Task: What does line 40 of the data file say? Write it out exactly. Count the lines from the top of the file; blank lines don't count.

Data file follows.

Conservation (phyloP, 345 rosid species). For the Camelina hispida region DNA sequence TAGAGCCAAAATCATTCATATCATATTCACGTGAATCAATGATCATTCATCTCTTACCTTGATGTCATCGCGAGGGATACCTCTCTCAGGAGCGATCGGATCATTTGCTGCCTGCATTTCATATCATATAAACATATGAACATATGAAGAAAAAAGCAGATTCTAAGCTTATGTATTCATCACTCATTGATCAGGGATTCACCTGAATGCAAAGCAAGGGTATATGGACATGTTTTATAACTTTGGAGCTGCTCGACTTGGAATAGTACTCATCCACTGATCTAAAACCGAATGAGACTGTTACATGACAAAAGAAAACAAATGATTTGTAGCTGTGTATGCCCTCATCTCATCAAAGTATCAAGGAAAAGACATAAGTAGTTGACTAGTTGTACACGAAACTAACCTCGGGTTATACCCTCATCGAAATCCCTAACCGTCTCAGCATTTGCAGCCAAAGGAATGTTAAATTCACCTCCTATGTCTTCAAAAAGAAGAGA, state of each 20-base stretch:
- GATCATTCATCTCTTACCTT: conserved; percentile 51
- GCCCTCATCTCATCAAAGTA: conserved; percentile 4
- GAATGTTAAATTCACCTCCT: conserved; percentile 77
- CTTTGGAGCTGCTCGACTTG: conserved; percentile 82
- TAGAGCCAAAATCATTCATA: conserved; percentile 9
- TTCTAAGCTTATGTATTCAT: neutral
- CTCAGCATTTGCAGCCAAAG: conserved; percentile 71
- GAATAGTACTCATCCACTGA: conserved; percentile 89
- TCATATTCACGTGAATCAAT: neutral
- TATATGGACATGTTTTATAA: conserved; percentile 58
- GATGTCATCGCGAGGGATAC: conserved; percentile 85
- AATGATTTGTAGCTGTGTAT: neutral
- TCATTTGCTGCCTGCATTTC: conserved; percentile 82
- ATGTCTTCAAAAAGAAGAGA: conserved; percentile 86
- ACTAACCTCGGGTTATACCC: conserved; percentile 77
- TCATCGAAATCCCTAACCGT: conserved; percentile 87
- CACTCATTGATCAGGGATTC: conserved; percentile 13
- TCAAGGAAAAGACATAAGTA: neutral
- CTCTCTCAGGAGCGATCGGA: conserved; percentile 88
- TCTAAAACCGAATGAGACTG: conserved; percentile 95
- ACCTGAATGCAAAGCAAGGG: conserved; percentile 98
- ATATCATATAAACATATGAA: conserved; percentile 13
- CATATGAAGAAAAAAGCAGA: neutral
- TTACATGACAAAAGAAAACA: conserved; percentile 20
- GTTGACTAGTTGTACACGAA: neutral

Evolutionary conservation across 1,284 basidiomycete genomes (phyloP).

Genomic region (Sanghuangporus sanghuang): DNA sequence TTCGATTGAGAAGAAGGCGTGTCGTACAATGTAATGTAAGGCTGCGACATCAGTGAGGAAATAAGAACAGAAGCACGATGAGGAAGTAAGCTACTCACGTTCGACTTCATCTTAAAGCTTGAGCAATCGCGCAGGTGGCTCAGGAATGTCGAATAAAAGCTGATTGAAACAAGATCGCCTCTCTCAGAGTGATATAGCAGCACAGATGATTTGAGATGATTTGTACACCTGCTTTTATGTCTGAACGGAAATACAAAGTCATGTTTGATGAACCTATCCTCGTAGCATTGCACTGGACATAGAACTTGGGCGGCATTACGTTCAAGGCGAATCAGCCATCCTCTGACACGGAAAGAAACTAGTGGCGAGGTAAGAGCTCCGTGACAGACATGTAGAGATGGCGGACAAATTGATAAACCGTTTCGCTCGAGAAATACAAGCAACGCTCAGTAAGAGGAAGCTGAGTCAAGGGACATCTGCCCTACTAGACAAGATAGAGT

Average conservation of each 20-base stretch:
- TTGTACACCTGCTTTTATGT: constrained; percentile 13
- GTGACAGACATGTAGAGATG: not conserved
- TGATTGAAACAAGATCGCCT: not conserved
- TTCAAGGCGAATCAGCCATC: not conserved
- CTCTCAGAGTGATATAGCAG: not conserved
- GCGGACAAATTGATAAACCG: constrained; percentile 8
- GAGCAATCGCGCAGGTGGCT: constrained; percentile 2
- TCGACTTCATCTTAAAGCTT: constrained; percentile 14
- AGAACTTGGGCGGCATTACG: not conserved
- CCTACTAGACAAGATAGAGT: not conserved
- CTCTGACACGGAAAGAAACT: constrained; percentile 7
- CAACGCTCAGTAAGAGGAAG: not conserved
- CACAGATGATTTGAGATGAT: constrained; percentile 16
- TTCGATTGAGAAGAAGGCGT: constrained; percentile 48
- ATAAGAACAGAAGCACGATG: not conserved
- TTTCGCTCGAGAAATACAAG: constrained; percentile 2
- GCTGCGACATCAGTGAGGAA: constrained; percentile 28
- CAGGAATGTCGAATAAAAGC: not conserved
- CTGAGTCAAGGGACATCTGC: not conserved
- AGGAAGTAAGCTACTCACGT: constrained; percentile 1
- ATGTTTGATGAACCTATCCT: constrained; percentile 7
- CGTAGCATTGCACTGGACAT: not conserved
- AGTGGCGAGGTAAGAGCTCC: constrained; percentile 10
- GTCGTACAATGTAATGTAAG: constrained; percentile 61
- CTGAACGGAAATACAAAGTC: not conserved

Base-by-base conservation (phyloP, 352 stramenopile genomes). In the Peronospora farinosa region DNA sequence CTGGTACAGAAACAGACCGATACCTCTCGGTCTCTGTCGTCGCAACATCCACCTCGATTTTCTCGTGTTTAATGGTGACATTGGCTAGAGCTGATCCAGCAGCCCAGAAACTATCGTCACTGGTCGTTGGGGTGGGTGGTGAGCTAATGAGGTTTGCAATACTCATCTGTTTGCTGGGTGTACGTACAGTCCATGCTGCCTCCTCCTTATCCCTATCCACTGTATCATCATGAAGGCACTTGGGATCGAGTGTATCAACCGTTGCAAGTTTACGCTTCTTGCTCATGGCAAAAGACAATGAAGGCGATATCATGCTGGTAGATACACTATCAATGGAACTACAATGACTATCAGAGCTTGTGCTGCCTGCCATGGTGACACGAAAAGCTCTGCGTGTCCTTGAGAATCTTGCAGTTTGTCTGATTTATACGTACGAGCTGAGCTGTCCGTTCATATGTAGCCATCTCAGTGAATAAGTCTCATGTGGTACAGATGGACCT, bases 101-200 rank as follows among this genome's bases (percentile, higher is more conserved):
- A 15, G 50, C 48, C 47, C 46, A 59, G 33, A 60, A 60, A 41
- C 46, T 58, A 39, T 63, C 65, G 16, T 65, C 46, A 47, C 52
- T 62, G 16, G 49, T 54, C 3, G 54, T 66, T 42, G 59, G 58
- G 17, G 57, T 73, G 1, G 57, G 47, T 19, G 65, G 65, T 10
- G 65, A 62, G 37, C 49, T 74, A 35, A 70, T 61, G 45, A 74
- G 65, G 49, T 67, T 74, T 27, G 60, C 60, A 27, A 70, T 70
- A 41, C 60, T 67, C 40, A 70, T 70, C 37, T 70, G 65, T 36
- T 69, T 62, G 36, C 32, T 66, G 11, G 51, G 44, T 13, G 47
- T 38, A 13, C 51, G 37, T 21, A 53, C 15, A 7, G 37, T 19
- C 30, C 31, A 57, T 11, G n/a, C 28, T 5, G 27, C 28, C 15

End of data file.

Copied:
- CTCTGACACGGAAAGAAACT: constrained; percentile 7